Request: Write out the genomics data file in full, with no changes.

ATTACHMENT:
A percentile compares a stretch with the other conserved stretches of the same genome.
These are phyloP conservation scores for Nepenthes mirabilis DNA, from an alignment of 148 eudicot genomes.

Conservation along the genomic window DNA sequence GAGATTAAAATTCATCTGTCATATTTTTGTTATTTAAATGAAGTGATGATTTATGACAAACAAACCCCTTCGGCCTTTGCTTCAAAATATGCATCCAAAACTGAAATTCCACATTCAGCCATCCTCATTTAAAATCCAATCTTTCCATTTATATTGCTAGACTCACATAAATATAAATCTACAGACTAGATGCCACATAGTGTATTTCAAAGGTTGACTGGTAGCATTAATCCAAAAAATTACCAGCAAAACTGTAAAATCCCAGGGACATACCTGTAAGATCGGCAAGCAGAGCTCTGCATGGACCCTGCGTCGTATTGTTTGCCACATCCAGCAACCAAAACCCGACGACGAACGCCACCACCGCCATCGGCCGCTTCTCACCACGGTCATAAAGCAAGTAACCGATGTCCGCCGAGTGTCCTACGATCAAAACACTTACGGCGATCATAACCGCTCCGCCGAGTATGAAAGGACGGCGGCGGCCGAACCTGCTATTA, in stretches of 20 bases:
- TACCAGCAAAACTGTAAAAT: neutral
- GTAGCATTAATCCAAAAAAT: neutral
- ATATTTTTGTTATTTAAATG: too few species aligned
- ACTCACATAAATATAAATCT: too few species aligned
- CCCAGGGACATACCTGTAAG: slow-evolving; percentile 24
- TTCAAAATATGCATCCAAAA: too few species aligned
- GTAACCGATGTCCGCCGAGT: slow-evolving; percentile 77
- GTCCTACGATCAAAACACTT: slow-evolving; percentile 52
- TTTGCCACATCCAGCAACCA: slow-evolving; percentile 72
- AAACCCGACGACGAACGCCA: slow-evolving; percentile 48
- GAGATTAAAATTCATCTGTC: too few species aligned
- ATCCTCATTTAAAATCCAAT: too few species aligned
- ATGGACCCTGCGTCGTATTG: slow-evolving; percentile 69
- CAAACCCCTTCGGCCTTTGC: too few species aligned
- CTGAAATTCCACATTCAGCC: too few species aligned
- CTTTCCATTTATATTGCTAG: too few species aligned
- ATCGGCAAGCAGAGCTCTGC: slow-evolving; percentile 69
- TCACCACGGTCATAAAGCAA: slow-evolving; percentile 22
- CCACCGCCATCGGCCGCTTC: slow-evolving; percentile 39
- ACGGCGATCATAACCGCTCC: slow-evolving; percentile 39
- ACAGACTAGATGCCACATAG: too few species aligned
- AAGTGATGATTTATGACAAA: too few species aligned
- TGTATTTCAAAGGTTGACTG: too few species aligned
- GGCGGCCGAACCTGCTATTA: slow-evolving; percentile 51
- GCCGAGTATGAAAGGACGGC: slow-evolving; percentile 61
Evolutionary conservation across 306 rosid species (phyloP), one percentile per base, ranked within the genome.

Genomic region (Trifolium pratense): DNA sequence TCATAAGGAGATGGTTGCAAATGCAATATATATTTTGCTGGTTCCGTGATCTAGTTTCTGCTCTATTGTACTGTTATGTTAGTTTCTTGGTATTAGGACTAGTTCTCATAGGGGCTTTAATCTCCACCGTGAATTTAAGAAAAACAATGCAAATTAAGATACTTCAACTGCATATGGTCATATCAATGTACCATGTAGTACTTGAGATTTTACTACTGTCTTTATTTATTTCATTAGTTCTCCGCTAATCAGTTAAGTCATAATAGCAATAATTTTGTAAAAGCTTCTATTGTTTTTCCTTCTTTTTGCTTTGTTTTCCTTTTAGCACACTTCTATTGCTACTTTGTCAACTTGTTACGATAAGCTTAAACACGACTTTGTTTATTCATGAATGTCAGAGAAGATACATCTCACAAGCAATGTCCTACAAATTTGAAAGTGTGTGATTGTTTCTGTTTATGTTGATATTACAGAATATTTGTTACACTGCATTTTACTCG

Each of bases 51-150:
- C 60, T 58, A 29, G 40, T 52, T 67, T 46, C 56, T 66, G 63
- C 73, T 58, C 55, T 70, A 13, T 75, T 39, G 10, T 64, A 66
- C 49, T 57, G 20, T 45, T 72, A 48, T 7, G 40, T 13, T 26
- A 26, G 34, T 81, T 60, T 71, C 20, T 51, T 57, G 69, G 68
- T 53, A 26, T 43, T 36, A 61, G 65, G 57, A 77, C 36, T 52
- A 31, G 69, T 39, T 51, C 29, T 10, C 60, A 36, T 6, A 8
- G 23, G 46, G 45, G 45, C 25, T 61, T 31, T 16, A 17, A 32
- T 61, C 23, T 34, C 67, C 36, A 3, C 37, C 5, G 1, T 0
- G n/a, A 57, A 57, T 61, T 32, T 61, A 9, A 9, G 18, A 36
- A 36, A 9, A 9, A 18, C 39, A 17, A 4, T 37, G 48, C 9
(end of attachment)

A percentile compares a stretch with the other conserved stretches of the same genome.
These are phyloP conservation scores for Nepenthes mirabilis DNA, from an alignment of 148 eudicot genomes.

Conservation along the genomic window DNA sequence GAGATTAAAATTCATCTGTCATATTTTTGTTATTTAAATGAAGTGATGATTTATGACAAACAAACCCCTTCGGCCTTTGCTTCAAAATATGCATCCAAAACTGAAATTCCACATTCAGCCATCCTCATTTAAAATCCAATCTTTCCATTTATATTGCTAGACTCACATAAATATAAATCTACAGACTAGATGCCACATAGTGTATTTCAAAGGTTGACTGGTAGCATTAATCCAAAAAATTACCAGCAAAACTGTAAAATCCCAGGGACATACCTGTAAGATCGGCAAGCAGAGCTCTGCATGGACCCTGCGTCGTATTGTTTGCCACATCCAGCAACCAAAACCCGACGACGAACGCCACCACCGCCATCGGCCGCTTCTCACCACGGTCATAAAGCAAGTAACCGATGTCCGCCGAGTGTCCTACGATCAAAACACTTACGGCGATCATAACCGCTCCGCCGAGTATGAAAGGACGGCGGCGGCCGAACCTGCTATTA, in stretches of 20 bases:
- TACCAGCAAAACTGTAAAAT: neutral
- GTAGCATTAATCCAAAAAAT: neutral
- ATATTTTTGTTATTTAAATG: too few species aligned
- ACTCACATAAATATAAATCT: too few species aligned
- CCCAGGGACATACCTGTAAG: slow-evolving; percentile 24
- TTCAAAATATGCATCCAAAA: too few species aligned
- GTAACCGATGTCCGCCGAGT: slow-evolving; percentile 77
- GTCCTACGATCAAAACACTT: slow-evolving; percentile 52
- TTTGCCACATCCAGCAACCA: slow-evolving; percentile 72
- AAACCCGACGACGAACGCCA: slow-evolving; percentile 48
- GAGATTAAAATTCATCTGTC: too few species aligned
- ATCCTCATTTAAAATCCAAT: too few species aligned
- ATGGACCCTGCGTCGTATTG: slow-evolving; percentile 69
- CAAACCCCTTCGGCCTTTGC: too few species aligned
- CTGAAATTCCACATTCAGCC: too few species aligned
- CTTTCCATTTATATTGCTAG: too few species aligned
- ATCGGCAAGCAGAGCTCTGC: slow-evolving; percentile 69
- TCACCACGGTCATAAAGCAA: slow-evolving; percentile 22
- CCACCGCCATCGGCCGCTTC: slow-evolving; percentile 39
- ACGGCGATCATAACCGCTCC: slow-evolving; percentile 39
- ACAGACTAGATGCCACATAG: too few species aligned
- AAGTGATGATTTATGACAAA: too few species aligned
- TGTATTTCAAAGGTTGACTG: too few species aligned
- GGCGGCCGAACCTGCTATTA: slow-evolving; percentile 51
- GCCGAGTATGAAAGGACGGC: slow-evolving; percentile 61
Evolutionary conservation across 306 rosid species (phyloP), one percentile per base, ranked within the genome.

Genomic region (Trifolium pratense): DNA sequence TCATAAGGAGATGGTTGCAAATGCAATATATATTTTGCTGGTTCCGTGATCTAGTTTCTGCTCTATTGTACTGTTATGTTAGTTTCTTGGTATTAGGACTAGTTCTCATAGGGGCTTTAATCTCCACCGTGAATTTAAGAAAAACAATGCAAATTAAGATACTTCAACTGCATATGGTCATATCAATGTACCATGTAGTACTTGAGATTTTACTACTGTCTTTATTTATTTCATTAGTTCTCCGCTAATCAGTTAAGTCATAATAGCAATAATTTTGTAAAAGCTTCTATTGTTTTTCCTTCTTTTTGCTTTGTTTTCCTTTTAGCACACTTCTATTGCTACTTTGTCAACTTGTTACGATAAGCTTAAACACGACTTTGTTTATTCATGAATGTCAGAGAAGATACATCTCACAAGCAATGTCCTACAAATTTGAAAGTGTGTGATTGTTTCTGTTTATGTTGATATTACAGAATATTTGTTACACTGCATTTTACTCG

Each of bases 51-150:
- C 60, T 58, A 29, G 40, T 52, T 67, T 46, C 56, T 66, G 63
- C 73, T 58, C 55, T 70, A 13, T 75, T 39, G 10, T 64, A 66
- C 49, T 57, G 20, T 45, T 72, A 48, T 7, G 40, T 13, T 26
- A 26, G 34, T 81, T 60, T 71, C 20, T 51, T 57, G 69, G 68
- T 53, A 26, T 43, T 36, A 61, G 65, G 57, A 77, C 36, T 52
- A 31, G 69, T 39, T 51, C 29, T 10, C 60, A 36, T 6, A 8
- G 23, G 46, G 45, G 45, C 25, T 61, T 31, T 16, A 17, A 32
- T 61, C 23, T 34, C 67, C 36, A 3, C 37, C 5, G 1, T 0
- G n/a, A 57, A 57, T 61, T 32, T 61, A 9, A 9, G 18, A 36
- A 36, A 9, A 9, A 18, C 39, A 17, A 4, T 37, G 48, C 9